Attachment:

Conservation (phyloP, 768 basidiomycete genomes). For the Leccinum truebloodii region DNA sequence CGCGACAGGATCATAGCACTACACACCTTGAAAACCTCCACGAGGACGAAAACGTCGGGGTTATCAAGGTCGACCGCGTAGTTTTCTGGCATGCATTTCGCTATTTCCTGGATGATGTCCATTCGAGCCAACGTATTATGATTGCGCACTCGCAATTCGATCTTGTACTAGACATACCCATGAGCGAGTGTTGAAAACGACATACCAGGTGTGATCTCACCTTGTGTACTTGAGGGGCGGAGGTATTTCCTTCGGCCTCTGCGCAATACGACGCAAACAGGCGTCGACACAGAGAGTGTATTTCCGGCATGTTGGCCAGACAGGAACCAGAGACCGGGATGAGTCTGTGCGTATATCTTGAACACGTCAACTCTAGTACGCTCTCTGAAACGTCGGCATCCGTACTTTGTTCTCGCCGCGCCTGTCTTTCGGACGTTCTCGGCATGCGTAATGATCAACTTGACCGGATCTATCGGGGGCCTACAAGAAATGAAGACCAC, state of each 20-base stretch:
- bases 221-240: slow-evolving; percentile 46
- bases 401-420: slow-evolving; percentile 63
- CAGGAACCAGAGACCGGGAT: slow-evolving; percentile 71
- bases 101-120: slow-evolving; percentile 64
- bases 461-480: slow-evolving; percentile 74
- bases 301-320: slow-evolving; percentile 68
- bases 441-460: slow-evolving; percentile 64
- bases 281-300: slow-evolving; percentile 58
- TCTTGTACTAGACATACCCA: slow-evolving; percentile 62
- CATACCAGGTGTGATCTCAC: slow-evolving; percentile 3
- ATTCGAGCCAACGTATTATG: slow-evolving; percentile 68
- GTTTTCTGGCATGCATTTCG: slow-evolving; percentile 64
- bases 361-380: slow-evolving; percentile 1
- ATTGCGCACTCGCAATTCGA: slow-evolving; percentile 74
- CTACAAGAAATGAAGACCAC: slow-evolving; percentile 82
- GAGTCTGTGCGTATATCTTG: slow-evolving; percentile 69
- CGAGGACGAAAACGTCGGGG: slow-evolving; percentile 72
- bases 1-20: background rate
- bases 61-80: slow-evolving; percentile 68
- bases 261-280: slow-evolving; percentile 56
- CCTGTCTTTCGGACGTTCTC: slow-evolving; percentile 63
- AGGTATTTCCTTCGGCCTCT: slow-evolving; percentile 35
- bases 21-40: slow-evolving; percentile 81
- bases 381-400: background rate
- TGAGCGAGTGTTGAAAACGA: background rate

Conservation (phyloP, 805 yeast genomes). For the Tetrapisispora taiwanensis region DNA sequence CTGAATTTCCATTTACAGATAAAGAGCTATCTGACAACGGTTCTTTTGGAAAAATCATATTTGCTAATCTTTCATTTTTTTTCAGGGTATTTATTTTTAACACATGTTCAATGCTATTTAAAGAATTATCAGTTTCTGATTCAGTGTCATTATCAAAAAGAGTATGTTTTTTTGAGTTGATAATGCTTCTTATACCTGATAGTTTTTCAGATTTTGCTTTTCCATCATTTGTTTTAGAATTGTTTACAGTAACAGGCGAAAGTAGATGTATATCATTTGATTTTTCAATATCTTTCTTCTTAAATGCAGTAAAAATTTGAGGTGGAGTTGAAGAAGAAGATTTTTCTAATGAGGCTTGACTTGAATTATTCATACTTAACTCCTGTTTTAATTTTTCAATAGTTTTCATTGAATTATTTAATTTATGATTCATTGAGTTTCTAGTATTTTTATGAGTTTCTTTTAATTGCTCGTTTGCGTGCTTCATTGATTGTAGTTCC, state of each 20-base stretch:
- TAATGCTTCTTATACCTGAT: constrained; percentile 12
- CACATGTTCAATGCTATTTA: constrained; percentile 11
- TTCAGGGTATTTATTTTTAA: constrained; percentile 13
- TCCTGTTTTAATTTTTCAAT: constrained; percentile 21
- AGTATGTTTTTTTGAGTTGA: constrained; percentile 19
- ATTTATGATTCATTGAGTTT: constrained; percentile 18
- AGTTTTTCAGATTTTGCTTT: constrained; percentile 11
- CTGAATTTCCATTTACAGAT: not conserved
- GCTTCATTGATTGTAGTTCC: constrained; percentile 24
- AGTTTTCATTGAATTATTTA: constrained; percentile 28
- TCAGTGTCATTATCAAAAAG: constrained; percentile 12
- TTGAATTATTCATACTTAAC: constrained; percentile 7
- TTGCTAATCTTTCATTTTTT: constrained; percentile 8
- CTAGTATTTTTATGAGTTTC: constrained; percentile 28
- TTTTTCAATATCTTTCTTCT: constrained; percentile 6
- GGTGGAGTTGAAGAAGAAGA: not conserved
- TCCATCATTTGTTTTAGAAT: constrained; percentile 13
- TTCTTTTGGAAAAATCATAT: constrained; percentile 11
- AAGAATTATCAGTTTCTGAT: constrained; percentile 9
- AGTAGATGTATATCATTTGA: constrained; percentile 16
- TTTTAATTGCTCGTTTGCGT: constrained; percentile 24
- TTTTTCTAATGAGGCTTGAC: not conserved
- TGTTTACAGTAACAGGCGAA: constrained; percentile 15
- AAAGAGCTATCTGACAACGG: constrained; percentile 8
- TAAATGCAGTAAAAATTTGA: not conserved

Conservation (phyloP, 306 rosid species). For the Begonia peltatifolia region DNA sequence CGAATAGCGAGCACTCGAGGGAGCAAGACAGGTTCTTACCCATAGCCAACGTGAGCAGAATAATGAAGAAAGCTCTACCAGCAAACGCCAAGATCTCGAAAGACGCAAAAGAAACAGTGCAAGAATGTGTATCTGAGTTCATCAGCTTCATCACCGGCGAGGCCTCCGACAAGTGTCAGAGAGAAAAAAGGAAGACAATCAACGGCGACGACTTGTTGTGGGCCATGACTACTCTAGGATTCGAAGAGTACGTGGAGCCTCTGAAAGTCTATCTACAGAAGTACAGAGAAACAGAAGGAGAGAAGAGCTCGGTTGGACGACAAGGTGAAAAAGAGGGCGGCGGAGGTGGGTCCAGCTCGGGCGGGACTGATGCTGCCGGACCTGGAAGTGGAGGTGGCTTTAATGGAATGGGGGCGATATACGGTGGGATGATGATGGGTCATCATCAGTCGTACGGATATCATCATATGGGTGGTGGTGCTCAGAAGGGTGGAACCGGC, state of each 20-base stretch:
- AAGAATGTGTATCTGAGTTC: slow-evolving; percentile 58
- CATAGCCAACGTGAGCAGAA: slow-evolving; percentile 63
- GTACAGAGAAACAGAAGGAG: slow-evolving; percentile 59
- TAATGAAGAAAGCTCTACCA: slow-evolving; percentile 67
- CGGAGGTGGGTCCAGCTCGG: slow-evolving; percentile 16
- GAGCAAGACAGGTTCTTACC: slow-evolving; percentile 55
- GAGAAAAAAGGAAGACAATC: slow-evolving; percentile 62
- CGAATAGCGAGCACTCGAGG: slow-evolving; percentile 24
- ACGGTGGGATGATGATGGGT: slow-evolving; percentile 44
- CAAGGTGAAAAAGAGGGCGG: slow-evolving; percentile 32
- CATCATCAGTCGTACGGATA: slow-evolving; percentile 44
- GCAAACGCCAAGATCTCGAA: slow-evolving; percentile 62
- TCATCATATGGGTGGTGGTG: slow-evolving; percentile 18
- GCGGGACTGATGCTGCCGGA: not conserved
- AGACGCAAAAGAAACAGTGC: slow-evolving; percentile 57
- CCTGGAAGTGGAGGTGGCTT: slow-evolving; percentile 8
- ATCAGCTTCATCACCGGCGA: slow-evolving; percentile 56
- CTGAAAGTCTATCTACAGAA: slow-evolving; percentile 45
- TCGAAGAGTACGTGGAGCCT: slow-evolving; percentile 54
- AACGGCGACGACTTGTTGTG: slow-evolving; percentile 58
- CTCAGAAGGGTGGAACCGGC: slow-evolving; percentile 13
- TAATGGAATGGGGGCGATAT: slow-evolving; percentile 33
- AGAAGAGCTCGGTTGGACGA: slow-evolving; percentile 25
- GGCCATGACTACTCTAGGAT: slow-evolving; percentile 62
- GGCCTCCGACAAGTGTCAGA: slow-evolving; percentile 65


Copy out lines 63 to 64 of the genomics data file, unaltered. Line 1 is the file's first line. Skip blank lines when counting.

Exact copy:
- CAAGGTGAAAAAGAGGGCGG: slow-evolving; percentile 32
- CATCATCAGTCGTACGGATA: slow-evolving; percentile 44